Outer Range

1 out of 5

Created by: Brian Watkins

What a waste.

Take the hatch from Lost and replace it with a giant hole in the ground; take the unconvincing CGI smoke monster and replace it with an unconvincing CGI-d bear. Outer Range may not be structured around flashbacks and -forwards, but when they happen, suck out any real sense of consequence to the story. Finally, swap out any likeable, interesting characters for ones that are either puzzlingly repellant – because I think we’re supposed to find some common ground, and we don’t – or just entirely uninteresting.

Mash this up with Lynchian small-town weirdness – transplanted to farm land – and the director’s appreciation for juxtaposing locality with surreality, except minus out any overarching visual or conceptual themes (or, really, any sense of purpose) that helps tie that together.

Now you have Outer Range: in which farm owners the Abbotts are at war over land ownership with neighbors the Tillersons, complicated by a Tillerson son going missing – and we know this to be tied to the Abbotts; in which there appears a strange drifter (Imogen Poots) who patriarch Royal Abbott (Josh Brolin) allows to camp on the farm for reasons of plot convenience; and in which Royal discovers the aforementioned giant hole in the ground on his land, which he passionately tries to protect and maintain as a secret, for reasons that are A. non-existent and / or B. withheld until the final episodes of the season.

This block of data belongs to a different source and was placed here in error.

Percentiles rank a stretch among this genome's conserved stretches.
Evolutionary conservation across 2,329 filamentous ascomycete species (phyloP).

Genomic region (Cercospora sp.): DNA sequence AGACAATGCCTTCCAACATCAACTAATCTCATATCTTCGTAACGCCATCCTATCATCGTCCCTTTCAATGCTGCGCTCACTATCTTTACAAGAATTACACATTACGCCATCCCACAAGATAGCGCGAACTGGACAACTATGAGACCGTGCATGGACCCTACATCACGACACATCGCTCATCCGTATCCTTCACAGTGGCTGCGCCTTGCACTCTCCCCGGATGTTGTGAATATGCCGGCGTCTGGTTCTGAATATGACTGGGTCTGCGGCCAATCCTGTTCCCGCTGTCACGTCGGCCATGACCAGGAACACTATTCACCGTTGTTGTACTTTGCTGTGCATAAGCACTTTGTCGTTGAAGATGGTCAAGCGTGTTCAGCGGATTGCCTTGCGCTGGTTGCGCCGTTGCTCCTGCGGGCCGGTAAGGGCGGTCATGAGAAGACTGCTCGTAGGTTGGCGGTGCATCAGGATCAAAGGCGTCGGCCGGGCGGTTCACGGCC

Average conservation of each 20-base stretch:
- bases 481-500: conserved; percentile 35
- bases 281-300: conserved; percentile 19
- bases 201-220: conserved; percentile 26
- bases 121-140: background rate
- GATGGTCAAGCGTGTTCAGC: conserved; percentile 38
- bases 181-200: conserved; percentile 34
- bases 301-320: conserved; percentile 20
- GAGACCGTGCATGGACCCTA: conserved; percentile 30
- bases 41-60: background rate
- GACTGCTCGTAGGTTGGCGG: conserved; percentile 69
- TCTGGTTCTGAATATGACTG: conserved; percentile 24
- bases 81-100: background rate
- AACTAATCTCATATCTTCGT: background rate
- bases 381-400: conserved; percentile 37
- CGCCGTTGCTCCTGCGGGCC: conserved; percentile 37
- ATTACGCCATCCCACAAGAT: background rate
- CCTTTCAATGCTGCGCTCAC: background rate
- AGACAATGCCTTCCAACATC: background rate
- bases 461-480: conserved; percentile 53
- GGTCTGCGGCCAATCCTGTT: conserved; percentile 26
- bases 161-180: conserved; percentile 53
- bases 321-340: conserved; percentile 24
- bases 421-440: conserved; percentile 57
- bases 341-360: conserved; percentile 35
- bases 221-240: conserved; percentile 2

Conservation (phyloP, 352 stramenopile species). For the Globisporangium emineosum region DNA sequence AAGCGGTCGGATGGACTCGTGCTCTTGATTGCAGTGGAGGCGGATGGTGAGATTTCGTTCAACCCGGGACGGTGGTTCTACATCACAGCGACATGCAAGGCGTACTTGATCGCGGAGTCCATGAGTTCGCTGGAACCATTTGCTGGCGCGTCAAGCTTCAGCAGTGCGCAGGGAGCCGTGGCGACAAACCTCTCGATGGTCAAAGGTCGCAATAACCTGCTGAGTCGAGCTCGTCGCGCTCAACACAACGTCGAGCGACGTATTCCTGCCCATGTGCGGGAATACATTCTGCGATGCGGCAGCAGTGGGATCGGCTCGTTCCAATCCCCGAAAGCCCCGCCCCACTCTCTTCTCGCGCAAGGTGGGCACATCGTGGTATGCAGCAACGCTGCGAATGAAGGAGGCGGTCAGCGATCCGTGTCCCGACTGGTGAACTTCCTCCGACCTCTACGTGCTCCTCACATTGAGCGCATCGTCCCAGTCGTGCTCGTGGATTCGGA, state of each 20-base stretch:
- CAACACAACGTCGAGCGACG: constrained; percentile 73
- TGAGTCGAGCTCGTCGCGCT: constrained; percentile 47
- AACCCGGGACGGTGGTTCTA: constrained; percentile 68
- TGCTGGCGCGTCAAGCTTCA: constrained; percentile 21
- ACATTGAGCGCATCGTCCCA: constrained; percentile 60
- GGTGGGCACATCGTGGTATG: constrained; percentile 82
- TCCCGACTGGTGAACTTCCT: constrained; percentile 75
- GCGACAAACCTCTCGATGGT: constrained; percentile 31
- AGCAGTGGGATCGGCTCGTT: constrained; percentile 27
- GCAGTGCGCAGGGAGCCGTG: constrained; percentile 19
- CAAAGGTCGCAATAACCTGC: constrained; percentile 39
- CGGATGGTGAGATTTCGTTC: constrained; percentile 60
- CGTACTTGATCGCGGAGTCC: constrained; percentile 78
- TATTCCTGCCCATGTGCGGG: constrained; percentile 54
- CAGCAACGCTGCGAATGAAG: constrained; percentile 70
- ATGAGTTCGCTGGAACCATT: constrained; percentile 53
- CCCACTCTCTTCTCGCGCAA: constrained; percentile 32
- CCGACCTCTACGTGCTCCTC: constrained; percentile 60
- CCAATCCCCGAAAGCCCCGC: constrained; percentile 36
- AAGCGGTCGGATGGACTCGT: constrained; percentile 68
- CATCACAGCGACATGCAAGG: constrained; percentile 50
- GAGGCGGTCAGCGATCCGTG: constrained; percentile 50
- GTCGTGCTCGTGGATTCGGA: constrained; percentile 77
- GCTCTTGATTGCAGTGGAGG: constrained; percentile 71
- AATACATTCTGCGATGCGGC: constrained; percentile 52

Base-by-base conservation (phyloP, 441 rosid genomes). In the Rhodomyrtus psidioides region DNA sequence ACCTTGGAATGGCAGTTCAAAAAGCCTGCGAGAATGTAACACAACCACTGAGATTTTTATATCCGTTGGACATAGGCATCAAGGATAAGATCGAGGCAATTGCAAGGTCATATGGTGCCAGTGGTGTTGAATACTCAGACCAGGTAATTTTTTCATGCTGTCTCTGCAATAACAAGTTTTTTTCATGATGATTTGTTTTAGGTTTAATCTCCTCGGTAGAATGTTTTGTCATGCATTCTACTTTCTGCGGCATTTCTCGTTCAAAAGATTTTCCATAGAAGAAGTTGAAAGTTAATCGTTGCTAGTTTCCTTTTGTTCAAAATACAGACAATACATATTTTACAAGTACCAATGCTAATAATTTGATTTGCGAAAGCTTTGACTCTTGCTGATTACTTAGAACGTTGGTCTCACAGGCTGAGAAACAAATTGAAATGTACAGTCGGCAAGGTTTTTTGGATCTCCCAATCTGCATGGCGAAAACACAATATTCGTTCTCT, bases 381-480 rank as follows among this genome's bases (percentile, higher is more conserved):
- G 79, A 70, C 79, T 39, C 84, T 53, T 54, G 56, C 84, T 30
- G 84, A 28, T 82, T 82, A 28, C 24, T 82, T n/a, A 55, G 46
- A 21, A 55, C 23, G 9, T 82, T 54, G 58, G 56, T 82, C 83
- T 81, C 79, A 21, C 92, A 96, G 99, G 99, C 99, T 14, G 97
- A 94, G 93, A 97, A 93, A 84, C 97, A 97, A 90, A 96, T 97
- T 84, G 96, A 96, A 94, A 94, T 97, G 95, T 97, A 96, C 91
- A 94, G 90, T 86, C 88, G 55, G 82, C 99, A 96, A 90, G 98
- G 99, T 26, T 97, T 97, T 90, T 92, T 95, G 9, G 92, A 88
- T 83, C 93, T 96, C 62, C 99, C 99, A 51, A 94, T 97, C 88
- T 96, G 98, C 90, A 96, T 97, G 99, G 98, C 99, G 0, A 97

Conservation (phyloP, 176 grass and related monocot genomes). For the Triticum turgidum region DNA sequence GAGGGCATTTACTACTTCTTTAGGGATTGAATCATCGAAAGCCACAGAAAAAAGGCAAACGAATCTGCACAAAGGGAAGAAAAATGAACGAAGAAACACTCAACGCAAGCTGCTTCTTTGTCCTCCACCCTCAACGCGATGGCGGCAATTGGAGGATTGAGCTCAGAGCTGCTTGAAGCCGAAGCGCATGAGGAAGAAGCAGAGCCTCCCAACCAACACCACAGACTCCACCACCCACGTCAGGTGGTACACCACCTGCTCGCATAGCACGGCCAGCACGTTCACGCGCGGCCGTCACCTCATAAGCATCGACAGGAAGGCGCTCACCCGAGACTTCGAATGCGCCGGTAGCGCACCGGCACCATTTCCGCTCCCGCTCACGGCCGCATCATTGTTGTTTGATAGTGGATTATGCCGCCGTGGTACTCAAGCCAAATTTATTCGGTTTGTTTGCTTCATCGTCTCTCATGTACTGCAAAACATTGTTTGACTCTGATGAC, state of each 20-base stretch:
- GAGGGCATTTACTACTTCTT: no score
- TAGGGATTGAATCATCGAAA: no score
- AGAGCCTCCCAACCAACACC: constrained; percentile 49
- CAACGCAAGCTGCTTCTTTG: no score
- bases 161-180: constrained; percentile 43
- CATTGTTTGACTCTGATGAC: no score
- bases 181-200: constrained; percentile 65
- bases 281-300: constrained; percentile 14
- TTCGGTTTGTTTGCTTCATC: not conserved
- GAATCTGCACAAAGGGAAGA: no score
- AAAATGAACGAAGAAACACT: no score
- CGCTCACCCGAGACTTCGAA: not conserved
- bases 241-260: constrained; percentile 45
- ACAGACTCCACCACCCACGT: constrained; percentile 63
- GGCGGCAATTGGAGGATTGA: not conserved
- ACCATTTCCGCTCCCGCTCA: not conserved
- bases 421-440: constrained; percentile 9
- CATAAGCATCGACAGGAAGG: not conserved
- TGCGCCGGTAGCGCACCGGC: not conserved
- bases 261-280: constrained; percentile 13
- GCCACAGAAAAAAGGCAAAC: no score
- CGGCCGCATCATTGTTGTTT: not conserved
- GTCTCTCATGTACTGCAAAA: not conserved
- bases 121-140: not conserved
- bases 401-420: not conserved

A show that spins out cryptic lore around this hole, and keeps pushing further secrets and secrets and secrets stemming from it, is very Lost-y; a show that keeps the Whys and Whats vague and uses the hole as a metaphorical study of the crumbling families and local culture could be pretty Lynch-ian. Outer Range is a show that whispers, in prosaic, forcefully “poignant” dialogue, lines that want to effect both of these approaches, with unmotivated, drifting camera work to keep it all visually askew (against an incredibly bland palette of muddy blues and browns), and meanwhile ends up doing neither one of these things. It does, quite frankly, nothing, for about 7.5 of its 8 episodes.

Meanwhile, what a cast to waste: Brolin, Poots, Lili Taylor, Tom Pelphrey, Tamara Podemski, Will Patton… Taylor and Pelphrey are allowed scenes which give their characters some room for expression, and they’re perfect in each; it’s unfortunate that their narratives have practically nothing to do with the minimal story that exists. Brolin and the others are stuck with managing dialogue that’s likely nibbed from something like “templates for speeches with gravitas;” their acting carries them through their scenes, but those empty words have no plot or sympathetic characters or captivating settings or interesting visuals to ping off of.

The entire season is a holding pattern. And for what? Good question.